This said, at this time Instagram is only allowing ads through the developer partners mentioned above. Because most small businesses spend less than $500 per month on ALL marketing (and because we expect developer partners to require more than that just for Instagram), smaller shops remain locked out of the platform until the self-serve option becomes available.
If you have a larger budget, on the other hand, you have an amazing opportunity to reach and engage a large, young audience quickly, through the partners listed above. Not only do you get the channel without a charge, but you also get access to parent company Facebook’s unprecedented consumer data and narrow targeting tools. In their Intelligence Report: Instagram, L2 explains that:
…management has ensured the mother ship remains relevant by handcuffing Instagram’s targeting and direct-response capabilities to the parent platform. Ad packages across both Facebook and Instagram, leveraging previously eschewed data-sharing practices, are the marketing world’s nuclear fusion.
“Nuclear fusion?” Let’s take a look.
Instagram has outpaced competitors, and market analysts expect this momentum to continue. Recent research from eMarketer indicates that over the next three years, Instagram will increase its lead on Twitter, Pinterest and Tumblr. By 2019, 33.6% or 111.6 million of U.S. Internet users will be active Instagram users. By that point, Facebook will have leveled off for several years with 52.8% of U.S. Internet users consistently patronizing the platform.
Increased advertisement on Instagram will mean more competition for eyeballs, however, and engagement has to fall from today’s levels, taking some of the air from Instagram fans’ balloons.
Given the number of users and the access to Facebook data and reporting tools, eMarketer expects Instagram mobile ad revenues to reach $2.39 billion by 2015, a mere 18 months away. While Instagram’s share of U.S. Facebook revenues today make up just 10.7%, that share is projected to nearly triple to 28% by 2017.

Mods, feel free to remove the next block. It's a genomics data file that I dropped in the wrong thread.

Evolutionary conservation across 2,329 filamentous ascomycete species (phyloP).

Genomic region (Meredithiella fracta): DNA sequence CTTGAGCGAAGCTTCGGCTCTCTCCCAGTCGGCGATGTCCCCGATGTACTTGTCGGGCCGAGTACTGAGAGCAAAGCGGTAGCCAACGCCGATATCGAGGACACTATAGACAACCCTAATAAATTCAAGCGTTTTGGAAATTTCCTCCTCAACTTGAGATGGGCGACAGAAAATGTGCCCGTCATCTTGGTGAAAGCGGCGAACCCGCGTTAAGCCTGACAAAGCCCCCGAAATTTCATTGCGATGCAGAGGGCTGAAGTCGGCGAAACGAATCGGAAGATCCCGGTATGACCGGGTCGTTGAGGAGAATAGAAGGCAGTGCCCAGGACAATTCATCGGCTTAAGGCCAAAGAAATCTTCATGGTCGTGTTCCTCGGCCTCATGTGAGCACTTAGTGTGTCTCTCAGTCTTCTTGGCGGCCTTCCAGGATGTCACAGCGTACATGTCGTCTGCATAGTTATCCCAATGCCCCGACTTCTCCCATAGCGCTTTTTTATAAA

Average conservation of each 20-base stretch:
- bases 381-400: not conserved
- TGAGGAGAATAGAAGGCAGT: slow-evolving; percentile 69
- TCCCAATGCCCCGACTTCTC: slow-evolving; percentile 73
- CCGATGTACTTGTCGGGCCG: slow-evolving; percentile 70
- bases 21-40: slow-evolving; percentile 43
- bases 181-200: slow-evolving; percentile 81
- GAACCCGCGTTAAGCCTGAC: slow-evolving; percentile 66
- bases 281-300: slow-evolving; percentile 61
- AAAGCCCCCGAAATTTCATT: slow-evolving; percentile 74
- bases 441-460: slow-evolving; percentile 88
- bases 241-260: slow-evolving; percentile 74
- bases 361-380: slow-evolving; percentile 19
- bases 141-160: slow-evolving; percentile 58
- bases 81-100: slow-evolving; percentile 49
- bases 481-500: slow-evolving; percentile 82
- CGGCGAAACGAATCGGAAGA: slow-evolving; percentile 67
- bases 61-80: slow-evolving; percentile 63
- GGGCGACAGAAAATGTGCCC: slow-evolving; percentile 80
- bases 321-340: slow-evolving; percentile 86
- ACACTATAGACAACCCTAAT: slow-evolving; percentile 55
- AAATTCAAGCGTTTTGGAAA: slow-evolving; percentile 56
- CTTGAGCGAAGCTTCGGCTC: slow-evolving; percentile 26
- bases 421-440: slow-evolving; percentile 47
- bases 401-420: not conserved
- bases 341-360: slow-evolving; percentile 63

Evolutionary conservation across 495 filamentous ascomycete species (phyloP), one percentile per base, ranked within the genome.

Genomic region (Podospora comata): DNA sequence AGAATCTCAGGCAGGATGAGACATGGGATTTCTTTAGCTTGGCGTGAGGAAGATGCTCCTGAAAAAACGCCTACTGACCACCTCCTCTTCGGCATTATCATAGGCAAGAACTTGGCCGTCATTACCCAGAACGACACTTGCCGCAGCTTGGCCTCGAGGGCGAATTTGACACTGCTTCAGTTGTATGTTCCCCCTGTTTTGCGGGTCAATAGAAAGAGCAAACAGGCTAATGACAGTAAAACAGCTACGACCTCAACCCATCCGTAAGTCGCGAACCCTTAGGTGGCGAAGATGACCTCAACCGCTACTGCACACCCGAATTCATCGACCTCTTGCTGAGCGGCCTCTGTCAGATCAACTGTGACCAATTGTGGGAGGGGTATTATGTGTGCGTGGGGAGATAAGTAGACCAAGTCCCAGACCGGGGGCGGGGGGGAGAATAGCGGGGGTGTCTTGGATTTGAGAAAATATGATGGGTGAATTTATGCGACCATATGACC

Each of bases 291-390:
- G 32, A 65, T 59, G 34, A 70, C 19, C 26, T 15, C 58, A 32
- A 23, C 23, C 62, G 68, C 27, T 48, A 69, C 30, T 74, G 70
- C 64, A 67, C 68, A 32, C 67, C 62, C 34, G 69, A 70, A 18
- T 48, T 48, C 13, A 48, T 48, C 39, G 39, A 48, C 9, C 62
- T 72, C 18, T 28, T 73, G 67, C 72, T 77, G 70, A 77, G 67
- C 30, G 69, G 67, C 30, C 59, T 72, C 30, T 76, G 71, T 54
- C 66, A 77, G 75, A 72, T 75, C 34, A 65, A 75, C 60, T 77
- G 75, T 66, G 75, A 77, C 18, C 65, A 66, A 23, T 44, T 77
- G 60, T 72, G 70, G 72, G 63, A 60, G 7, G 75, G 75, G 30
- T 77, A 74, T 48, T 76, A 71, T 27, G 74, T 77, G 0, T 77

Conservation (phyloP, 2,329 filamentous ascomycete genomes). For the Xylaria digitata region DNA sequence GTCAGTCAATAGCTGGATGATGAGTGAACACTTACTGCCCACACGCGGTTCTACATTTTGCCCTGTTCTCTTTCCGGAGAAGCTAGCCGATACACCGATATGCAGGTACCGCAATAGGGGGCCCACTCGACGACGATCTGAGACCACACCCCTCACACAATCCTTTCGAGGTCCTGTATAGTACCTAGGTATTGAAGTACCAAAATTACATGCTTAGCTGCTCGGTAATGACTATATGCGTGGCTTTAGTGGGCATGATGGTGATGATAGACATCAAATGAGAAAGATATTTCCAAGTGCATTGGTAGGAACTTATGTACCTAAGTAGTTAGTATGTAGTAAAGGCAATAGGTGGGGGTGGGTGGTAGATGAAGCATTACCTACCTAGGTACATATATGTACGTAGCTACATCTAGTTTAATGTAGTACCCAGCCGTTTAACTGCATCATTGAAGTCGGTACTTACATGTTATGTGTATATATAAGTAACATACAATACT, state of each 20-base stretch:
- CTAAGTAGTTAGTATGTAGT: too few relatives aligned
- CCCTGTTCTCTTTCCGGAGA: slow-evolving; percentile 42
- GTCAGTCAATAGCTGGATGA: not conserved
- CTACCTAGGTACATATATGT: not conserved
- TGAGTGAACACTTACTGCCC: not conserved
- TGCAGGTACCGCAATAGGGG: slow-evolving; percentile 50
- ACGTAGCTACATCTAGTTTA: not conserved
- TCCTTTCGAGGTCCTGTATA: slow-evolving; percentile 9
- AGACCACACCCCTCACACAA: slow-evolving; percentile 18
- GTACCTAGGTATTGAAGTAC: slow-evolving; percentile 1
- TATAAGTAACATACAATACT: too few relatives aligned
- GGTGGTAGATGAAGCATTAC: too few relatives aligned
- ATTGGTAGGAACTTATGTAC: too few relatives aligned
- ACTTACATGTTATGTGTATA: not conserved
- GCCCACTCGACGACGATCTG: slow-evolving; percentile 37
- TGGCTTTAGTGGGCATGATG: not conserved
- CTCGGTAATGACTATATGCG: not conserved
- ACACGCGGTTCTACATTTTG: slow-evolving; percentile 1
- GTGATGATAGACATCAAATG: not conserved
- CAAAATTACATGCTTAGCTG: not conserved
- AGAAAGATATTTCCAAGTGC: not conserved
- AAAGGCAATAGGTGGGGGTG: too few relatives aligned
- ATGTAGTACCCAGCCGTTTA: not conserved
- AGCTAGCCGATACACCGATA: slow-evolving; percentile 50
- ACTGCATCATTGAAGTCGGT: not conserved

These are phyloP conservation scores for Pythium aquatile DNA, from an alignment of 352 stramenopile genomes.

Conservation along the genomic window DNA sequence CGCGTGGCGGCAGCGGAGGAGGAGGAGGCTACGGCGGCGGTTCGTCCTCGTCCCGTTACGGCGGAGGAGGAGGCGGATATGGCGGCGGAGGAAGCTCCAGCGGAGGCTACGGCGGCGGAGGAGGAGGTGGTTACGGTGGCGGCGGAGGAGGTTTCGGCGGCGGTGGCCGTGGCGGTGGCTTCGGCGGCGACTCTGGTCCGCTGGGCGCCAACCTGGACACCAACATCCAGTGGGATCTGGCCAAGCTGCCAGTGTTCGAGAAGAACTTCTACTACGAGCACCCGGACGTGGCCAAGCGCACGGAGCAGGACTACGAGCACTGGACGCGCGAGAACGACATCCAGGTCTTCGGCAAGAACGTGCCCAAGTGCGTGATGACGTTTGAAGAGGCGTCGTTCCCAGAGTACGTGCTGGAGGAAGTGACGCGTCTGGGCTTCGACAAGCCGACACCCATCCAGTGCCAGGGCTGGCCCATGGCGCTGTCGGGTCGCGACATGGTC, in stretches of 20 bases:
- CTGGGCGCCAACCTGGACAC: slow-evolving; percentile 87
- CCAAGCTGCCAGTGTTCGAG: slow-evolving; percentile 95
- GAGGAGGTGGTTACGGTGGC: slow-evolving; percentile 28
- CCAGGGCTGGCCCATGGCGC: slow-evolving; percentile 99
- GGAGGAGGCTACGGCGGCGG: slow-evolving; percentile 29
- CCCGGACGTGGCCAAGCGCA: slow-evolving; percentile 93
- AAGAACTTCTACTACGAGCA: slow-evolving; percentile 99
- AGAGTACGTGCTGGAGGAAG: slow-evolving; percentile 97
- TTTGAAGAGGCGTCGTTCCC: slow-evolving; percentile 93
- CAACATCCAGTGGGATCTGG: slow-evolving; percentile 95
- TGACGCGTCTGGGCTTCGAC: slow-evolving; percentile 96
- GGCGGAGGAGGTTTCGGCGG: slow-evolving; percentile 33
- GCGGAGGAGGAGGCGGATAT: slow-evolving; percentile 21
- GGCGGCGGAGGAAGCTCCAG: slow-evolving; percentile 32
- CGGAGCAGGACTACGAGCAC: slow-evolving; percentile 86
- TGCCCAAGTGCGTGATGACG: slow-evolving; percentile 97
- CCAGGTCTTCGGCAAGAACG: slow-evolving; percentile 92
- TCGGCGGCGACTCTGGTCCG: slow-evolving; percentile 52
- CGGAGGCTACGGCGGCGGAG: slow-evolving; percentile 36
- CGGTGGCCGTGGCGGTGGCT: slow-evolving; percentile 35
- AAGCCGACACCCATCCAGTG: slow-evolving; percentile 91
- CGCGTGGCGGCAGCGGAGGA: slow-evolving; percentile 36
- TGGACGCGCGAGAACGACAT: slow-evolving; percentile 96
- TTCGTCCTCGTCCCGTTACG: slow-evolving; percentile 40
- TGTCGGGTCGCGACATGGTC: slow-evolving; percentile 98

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It’s interesting, too, to note that eMarketer expects Instagram’s mobile ad revenue will outperform even Google’s mobile ad revenue by 2017 by $10 million. Instagram making up nearly one-third of Facebook’s ad revenue will be impressive if it’s actually adding to Facebook’s revenues, rather than just pulling a portion of existing revenue from the parent company.
Debra Aho Williamson, eMarketer principal analyst, explains:
Now that Instagram is opening up, there is a lot of pent-up demand. The rollout of new features over the next several months means that by the end of 2015, Instagram will have a host of new ad products for advertisers large and small. In particular, Instagram advertisers will be able to use a full slate of Facebook targeting tools, including the popular Custom Audiences feature. That will be a key drawing card.
The pent-up demand that Aho Williamson mentions is from retailers, auto, beauty and entertainment companies chomping at the bit to reach the younger Instagram audience. In a 2015 study of 1,597 Internet users from the Pew Research Center, 53% of those users ages 18 to 29 use Instagram.
Similarly, eMarketer shared findings from Cowen and Company indicating that where 44% of 18- to 29-year-old U.S. Internet users access Instagram, just 18% of Baby Boomers and 10% of those 60 and older do. Further, just 23% of those 18- to 29-year-olds use Facebook.
#2: Instagram’s Brand Engagement Beats Other Social Channels
Even in the second half of 2015, Instagram’s careful targeting is still paying off in high engagement rates. Recent data from 100,000 brands analyzed by social analytics firm Shareablee shows that Instagram has three times more customer actions than Facebook and Twitter.